A Different Kind of Victory

A Biography of Admiral Thomas C. Hart

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This biography of Admiral Thomas C. Hart is important not only because it is the story of a man whose central guiding force in life was the U.S. Navy, but also because it is a study of some fifty-five significant years of American history. This book, based in part on the twenty-one volume Hart diary, investigates the forces and circumstances that shaped Hart’s actions during a memorable and influential career that spanned three wars and was followed by brief service in the U.S. Senate.

From his earliest days on the faculty of the U.S. Naval Academy, where he was dedicated to academic reform, to his ‘second” career in elected office, Hart could always be found amid controversy.

His appointment as commander of the Asiatic fleet, a billet he wanted and was led to believe he would get, was partly the result of uneasy relationship with FDR. Here, enlivened with Hart’s naval and diplomatic experiences in the Philippines and the Netherlands East Indies, vantage points that provided him with an excellent perspective on the opening stages of the Pacific War.

James Leutze provides us with Hart’s firsthand account of the Lanikai-Isabel incident, the hazardous foray ordered by Roosevelt in 1941. Although, ostensibly, the purpose of the maneuver was to garner information on the movements of the Japanese fleet, Hart clearly considered that Roosevelt’s intention was to provoke the Japanese.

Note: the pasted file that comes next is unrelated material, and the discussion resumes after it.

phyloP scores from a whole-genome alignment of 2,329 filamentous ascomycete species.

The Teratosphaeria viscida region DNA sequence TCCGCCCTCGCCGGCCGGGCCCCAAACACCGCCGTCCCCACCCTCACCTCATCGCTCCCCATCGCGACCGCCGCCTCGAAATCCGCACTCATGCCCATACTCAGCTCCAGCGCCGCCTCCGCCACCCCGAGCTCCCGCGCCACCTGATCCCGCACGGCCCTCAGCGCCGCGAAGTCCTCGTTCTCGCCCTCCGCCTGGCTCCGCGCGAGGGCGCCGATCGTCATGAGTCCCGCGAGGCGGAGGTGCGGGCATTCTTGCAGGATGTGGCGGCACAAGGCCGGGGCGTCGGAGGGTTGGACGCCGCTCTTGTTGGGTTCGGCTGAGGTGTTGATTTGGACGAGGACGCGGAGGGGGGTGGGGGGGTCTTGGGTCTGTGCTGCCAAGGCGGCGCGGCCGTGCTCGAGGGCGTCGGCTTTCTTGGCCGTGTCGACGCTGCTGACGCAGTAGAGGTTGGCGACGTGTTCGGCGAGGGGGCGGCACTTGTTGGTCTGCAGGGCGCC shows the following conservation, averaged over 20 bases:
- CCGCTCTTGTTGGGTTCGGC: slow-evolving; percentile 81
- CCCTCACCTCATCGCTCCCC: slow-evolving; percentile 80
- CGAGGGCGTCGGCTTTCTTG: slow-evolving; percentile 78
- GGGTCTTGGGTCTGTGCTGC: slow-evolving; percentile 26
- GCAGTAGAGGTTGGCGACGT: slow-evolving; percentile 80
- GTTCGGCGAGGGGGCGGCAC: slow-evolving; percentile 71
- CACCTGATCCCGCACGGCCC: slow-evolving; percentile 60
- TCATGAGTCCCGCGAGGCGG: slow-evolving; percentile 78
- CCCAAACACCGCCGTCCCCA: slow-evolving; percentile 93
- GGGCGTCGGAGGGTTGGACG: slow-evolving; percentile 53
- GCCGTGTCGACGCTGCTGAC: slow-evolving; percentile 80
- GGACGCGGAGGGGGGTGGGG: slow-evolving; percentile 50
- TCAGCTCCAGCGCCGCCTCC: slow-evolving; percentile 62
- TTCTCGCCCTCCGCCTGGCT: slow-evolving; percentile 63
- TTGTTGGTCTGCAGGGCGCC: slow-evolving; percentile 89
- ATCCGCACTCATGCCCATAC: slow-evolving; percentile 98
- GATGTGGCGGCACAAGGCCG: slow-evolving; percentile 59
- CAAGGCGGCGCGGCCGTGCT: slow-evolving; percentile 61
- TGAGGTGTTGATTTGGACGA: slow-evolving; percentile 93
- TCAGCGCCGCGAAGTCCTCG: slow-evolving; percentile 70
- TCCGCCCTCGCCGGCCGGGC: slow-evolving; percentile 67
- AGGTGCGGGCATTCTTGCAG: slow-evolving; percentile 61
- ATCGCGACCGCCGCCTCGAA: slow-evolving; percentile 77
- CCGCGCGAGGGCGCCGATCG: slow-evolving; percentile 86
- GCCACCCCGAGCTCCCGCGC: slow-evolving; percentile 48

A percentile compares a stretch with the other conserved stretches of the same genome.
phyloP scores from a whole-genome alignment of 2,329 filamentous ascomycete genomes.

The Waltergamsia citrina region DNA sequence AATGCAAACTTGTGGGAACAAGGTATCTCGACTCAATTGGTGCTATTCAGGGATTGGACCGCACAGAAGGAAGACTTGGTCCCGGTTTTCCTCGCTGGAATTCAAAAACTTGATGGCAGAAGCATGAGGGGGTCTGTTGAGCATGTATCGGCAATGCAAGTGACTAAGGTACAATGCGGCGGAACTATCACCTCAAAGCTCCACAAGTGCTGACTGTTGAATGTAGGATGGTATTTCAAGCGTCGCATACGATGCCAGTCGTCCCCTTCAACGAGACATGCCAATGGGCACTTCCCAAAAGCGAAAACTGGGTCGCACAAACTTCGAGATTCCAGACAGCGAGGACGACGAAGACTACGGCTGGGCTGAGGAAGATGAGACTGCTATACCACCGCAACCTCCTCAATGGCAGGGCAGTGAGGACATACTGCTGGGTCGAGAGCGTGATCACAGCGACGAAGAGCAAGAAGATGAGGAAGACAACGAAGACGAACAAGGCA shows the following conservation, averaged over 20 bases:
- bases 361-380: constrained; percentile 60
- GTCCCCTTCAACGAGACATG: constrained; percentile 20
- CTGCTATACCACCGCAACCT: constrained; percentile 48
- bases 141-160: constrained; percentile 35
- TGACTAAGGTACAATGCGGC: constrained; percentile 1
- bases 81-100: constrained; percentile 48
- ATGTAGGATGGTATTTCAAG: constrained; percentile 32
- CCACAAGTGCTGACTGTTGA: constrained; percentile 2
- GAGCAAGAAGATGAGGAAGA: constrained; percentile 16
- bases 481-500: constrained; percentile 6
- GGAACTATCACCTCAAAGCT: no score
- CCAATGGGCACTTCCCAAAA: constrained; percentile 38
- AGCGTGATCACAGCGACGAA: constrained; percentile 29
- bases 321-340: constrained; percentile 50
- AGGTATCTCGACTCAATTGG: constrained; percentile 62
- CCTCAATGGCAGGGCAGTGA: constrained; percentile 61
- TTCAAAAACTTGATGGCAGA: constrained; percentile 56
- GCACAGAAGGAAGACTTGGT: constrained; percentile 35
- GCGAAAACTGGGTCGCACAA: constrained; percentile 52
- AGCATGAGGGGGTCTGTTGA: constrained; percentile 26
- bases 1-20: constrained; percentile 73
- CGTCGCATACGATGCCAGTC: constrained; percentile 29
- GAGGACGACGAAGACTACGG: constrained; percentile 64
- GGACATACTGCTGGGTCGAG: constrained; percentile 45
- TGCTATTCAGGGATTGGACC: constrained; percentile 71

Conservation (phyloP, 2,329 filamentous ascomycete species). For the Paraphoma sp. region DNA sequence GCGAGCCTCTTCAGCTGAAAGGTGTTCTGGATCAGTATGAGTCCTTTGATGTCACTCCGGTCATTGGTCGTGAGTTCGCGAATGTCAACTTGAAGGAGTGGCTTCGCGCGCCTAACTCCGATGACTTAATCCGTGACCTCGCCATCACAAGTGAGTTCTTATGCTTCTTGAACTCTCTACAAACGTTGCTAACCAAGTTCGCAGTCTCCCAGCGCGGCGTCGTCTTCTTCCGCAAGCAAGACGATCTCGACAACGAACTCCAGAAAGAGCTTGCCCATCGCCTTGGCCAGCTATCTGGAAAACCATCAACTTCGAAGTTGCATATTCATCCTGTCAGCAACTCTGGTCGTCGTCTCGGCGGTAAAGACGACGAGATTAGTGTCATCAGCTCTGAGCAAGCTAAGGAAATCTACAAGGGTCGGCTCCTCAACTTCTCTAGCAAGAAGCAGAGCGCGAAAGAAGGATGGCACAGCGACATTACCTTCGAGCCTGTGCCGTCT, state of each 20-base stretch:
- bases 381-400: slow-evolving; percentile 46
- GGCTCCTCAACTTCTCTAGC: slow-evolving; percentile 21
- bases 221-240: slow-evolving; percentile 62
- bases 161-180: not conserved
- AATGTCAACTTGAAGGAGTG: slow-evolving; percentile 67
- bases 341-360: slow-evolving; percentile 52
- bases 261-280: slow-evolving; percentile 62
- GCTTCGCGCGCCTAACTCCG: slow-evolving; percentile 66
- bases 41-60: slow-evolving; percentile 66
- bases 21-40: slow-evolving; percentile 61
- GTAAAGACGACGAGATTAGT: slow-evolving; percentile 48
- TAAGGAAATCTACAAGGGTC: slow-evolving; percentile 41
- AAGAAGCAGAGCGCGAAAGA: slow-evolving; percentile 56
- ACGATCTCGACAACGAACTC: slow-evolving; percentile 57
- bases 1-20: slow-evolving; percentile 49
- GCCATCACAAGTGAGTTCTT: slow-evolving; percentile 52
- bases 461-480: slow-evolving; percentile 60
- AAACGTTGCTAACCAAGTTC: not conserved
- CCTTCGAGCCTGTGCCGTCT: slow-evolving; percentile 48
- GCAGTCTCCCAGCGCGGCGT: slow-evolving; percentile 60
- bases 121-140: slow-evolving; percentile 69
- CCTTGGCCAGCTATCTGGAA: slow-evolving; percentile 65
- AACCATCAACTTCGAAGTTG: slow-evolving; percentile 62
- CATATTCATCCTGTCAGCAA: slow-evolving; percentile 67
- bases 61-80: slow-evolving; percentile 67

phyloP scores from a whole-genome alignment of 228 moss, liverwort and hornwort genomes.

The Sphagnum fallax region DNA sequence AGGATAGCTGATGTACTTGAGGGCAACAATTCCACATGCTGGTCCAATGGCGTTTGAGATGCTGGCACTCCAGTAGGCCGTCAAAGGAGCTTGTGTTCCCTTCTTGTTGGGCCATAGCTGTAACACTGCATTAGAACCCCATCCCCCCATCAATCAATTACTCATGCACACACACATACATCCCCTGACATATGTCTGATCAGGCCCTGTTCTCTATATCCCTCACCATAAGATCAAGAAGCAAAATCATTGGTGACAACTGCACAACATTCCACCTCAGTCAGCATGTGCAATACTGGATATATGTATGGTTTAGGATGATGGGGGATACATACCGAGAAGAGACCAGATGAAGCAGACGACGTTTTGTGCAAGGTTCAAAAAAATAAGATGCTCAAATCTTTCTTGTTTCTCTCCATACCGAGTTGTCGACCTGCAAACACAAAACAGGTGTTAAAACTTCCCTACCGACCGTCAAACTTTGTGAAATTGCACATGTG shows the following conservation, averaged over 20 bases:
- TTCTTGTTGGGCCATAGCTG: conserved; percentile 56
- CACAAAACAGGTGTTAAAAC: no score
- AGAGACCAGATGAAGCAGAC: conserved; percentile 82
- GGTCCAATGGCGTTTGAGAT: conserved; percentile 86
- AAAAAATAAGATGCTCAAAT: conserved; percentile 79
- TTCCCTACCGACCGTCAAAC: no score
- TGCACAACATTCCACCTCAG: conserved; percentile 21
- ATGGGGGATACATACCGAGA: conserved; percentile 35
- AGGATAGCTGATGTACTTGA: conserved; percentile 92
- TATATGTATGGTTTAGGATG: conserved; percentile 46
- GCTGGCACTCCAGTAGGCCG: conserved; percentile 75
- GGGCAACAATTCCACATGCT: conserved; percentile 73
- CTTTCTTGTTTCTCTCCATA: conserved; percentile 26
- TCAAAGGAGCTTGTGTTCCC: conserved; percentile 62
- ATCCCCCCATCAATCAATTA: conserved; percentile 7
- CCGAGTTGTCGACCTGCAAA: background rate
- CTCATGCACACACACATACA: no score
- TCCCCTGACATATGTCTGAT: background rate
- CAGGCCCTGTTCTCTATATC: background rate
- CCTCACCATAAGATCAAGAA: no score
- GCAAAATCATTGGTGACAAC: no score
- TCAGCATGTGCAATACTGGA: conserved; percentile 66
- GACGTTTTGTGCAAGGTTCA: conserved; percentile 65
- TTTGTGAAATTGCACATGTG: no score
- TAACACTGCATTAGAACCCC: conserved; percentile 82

In descriptive detail, James Leutze relates Hart’s war experiences, both professional and private, and examines his controversial relationships with other, equally strong-minded naval leaders. Particularly burdensome at times were Hart’s difficulties with the brilliant, but egotistical and quixotic, Douglas MacArthur.

Hart’s role as commander of the naval forces of the American, British, Dutch, and Australian military command is carefully analyzed by Leutze. The ABDA never became effective, and, because of Allied jealousies and internal political pressures, Hart was eventually removed from his command. Leutze shows us, with compassion, a man given heavy responsibility, and then virtually ignored by his own government.

Blunt, outspoken, aloof, and occasionally referred to as “Terrible Tommy,” Admiral Thomas C. Hart was nevertheless respected and admired, an inspiration to his fellow officers. Here is the fascinating story of a man who had an enduring influence on U.S. naval and diplomatic history.

About the Author

Editorial Reviews

"Leutze's keen insights tell us the kind of man Hart was . . . . The result is a vivid and compelling picture of a man and his times. It is also a model of what a biography can and should be."—Naval War College Review